The view that art is mimetic was a concept long established among the Greeks. But Plato was first to compile the idea into a concise theory - the central point of it being that art being mimetic, and the art d' objects being imitation of form that was twice removed from the ideal form, the artistic practices or art forms are harmful for society. Plato would therefore not want to include poets, dramatists, painters etc. in his ideal Republic state.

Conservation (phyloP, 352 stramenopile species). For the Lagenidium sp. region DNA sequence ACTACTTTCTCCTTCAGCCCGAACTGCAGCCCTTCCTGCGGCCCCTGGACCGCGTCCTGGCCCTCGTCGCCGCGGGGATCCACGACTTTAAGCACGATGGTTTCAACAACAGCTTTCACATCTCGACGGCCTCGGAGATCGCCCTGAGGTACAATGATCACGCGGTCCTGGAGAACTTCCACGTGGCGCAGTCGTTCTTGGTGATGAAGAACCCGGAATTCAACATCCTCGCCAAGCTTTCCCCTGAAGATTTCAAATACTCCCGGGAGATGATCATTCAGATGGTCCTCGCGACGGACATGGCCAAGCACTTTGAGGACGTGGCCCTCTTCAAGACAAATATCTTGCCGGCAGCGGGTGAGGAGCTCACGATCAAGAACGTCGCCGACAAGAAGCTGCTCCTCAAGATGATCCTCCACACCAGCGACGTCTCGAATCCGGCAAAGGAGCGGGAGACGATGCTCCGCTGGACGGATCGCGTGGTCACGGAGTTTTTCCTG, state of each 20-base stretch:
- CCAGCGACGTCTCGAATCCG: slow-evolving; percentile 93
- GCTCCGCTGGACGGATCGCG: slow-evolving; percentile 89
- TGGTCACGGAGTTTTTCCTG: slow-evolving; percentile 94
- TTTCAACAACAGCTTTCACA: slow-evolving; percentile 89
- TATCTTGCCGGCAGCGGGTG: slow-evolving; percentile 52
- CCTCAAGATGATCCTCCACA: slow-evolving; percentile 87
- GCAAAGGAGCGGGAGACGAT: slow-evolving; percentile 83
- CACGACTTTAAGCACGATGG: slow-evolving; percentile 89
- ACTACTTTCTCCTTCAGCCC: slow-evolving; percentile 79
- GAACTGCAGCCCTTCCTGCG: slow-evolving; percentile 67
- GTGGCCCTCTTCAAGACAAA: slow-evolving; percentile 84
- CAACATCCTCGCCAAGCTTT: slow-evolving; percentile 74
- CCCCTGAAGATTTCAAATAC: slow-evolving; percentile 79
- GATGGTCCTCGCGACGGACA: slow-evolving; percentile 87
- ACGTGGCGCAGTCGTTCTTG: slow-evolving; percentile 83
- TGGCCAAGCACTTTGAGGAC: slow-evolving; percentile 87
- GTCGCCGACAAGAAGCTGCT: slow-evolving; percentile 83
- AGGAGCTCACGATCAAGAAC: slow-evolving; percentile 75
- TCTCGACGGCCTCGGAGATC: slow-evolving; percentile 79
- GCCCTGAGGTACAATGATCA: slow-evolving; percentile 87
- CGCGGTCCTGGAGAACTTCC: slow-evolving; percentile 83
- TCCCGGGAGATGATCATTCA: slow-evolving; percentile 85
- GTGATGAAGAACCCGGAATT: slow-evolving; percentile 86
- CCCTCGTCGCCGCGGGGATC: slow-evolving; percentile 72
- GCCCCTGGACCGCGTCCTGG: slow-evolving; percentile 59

By using the word 'mimesis' in his 'Poetics' Aristotle accepts that art is imitation, but that is exactly how far his view on mimesis agrees with Plato's views on mimesis. According to Aristotle, in imitating reality, art learns about the real nature and form of Nature and thus art leads to knowledge and is therefore positive for society. According to Aristotle, knowledge of reality and Nature, enables art to express what should be the ideal form and which may not really always be in Nature but which Nature tries to attain. Thus mimesis enables even Nature to be transcended through artistic endevour. The knowledge that art is imitation of reality leads to understanding of the true form in Nature and gives rise to feelings of pleasure and another mode of cathersis.